The cultural dimension of individualism and collectivism as a factor in adult self-directed learning readiness

Ormond Randall Braman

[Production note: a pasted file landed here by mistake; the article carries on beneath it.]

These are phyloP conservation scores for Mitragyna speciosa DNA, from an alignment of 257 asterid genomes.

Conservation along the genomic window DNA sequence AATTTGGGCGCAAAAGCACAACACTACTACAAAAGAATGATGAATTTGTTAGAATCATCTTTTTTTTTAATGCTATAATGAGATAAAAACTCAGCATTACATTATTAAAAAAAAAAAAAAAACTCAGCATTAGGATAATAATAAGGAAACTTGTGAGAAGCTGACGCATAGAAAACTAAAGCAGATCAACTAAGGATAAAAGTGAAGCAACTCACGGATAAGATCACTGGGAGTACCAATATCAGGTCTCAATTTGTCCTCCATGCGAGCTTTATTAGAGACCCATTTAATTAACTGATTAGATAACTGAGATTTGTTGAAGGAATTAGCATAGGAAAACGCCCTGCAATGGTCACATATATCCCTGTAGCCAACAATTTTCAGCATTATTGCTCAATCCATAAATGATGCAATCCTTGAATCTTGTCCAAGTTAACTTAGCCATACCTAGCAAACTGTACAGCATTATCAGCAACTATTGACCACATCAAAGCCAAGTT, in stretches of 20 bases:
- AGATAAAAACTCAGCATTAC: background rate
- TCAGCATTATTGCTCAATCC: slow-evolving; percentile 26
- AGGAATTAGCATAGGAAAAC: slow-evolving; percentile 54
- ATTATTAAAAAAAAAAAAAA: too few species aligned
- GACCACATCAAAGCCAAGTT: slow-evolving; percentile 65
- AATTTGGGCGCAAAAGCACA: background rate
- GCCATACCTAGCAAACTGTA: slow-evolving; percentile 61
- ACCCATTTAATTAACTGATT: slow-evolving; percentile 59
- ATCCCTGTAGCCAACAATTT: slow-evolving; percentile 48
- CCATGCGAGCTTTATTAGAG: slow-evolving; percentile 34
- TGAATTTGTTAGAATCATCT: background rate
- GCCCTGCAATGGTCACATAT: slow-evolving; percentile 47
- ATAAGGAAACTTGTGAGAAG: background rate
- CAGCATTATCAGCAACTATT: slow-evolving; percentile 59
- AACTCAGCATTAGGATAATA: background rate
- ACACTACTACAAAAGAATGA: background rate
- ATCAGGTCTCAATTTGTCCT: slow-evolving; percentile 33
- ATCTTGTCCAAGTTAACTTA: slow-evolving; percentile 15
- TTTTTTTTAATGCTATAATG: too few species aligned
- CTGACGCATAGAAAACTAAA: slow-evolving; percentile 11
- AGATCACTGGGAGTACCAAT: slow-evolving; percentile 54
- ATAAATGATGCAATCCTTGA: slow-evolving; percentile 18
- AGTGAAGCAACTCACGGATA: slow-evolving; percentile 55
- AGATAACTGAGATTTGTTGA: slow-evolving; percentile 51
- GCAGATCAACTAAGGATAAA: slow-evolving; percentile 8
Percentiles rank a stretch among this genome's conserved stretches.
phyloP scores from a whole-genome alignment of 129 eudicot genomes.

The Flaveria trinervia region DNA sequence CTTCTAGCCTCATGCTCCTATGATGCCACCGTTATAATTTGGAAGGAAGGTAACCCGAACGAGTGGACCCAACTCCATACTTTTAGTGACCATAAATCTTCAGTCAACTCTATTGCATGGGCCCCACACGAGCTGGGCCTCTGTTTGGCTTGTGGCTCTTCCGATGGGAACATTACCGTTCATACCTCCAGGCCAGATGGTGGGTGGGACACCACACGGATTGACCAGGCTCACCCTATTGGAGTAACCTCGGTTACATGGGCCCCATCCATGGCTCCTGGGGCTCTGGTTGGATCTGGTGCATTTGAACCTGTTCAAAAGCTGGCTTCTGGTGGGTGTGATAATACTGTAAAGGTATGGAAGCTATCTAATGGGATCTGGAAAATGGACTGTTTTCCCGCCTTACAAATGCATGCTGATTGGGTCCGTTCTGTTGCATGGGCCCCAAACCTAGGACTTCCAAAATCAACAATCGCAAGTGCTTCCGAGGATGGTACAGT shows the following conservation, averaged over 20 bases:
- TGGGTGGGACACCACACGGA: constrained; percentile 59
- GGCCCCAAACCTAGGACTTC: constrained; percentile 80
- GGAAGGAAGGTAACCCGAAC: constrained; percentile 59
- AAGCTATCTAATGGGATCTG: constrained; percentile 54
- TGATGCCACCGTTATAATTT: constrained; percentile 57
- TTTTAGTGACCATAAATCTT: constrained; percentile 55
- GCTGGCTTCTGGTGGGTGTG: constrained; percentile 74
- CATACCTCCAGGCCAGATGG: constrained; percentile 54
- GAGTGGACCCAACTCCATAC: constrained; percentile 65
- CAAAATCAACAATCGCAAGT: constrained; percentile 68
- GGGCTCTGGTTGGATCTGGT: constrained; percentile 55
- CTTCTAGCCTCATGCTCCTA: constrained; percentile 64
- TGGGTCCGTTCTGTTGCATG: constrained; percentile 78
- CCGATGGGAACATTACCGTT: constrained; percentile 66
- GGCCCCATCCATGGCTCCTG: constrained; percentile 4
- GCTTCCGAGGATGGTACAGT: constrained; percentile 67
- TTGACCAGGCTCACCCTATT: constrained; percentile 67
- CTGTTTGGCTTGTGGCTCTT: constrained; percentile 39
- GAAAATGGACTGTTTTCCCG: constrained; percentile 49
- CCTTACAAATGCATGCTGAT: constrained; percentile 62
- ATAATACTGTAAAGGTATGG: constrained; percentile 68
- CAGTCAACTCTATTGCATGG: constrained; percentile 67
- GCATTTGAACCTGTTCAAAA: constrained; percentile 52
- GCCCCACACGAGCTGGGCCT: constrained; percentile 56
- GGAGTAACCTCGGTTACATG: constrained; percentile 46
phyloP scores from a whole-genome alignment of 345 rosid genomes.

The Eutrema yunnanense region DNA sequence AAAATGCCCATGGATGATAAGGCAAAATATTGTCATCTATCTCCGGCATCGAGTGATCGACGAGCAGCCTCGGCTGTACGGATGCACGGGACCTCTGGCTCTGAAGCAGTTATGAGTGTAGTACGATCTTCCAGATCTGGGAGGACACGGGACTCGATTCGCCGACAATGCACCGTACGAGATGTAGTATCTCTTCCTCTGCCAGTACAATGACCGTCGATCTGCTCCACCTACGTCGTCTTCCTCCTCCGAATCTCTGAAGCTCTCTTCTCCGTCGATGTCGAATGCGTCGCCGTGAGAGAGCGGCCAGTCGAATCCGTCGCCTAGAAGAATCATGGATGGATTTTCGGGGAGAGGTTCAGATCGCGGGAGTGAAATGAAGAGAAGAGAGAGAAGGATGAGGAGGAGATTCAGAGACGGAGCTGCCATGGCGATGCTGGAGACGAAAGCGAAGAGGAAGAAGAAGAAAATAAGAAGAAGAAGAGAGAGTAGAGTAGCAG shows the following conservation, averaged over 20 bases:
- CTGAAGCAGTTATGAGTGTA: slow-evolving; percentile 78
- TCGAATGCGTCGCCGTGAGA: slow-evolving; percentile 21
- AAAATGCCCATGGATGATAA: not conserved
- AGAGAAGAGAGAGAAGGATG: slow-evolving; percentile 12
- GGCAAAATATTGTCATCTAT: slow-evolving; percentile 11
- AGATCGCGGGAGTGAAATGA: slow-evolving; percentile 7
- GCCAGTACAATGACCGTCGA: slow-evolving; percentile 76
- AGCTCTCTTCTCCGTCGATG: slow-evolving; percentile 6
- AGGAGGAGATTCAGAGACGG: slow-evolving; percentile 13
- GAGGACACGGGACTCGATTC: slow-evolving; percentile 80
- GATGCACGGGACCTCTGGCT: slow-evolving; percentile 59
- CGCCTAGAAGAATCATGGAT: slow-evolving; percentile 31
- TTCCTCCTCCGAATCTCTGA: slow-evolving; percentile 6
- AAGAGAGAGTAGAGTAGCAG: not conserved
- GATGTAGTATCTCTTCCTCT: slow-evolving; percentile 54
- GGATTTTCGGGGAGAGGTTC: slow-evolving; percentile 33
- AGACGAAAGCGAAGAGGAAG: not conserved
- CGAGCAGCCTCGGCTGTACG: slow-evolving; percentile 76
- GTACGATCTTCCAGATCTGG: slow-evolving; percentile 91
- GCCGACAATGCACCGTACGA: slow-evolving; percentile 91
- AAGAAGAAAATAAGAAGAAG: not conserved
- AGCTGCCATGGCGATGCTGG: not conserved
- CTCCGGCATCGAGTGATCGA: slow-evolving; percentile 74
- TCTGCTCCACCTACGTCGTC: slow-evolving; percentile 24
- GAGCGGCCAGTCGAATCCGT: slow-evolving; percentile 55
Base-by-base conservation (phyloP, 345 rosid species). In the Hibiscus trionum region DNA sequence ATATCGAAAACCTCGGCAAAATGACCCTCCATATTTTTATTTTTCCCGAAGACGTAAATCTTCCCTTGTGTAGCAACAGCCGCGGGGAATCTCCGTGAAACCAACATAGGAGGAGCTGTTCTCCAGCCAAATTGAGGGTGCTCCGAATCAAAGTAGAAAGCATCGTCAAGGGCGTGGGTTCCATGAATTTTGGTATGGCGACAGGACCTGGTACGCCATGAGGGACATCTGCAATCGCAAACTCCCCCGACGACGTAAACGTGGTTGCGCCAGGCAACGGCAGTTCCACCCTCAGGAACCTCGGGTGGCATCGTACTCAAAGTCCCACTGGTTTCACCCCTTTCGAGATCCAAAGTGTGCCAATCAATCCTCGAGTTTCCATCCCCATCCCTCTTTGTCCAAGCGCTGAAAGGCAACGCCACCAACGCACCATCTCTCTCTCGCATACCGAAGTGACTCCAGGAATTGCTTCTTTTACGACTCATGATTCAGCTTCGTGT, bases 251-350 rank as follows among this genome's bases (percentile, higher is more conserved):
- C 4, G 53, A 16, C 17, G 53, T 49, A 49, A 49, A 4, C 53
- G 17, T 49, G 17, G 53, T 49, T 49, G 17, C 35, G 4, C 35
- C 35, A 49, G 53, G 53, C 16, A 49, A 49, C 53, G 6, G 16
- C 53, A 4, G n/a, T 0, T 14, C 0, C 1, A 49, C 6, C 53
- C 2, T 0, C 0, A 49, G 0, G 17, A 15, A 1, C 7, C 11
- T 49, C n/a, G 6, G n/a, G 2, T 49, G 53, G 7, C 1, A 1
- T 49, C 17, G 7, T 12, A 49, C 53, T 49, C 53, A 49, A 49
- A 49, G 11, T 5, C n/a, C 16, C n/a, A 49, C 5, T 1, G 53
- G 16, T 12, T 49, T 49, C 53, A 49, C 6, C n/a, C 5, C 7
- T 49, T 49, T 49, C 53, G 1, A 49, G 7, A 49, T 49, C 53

Self-directed learning (SDL) is a common approach adults take when setting out to acquire new knowledge and skills. This type of learning can take place inside and outside of formal learning settings and requires the learner to take responsibility for establishing his or her own learning objectives, strategies, resources, and evaluation. Although much research has been conducted, very few studies have examined SDL from a cross-cultural perspective. "Individualism" and "collectivism" (I/C) represent a major dimension of cultural differences that may be a factor in determining adult SDL readiness. The basic difference between individualistic cultures and collectivistic cultures is the relative importance each places on the goals of the individual versus the goals of the group. This study reviews the SDL and I/C literature and shows that the development of the SDL construct has been primarily based in individualistic attitudes and values. That is, individualistic terms such as "autonomy," "independence," and "freedom" are prevalent in the SDL literature, whereas collectivistic terms such as "conformity," "interdependence," and "duty" are either peripheral or altogether absent. This emphasis on individualistic values, and the negation of collectivistic values has long gone unquestioned by adult educators. Empirical data from this study reveal relationships between SDL and I/C that reflect what is apparent in the literature. Using the Self-Directed Learning Readiness Scale and a measure of individualism and collectivism, 130 scores from among 149 subjects were used to explore possible significant relationships. The results suggest a moderately strong significant relationship between SDL readiness and individualism (p =.004), but no significant relationship between SDL readiness and other variables (i.e., collectivism, age, ethnicity, gender, and occupation). These findings suggest that adult educators should consider the individualistic cultural emphasis of the SDL construct, and begin to address the diverse learning preferences that may exist among multicultural adult populations.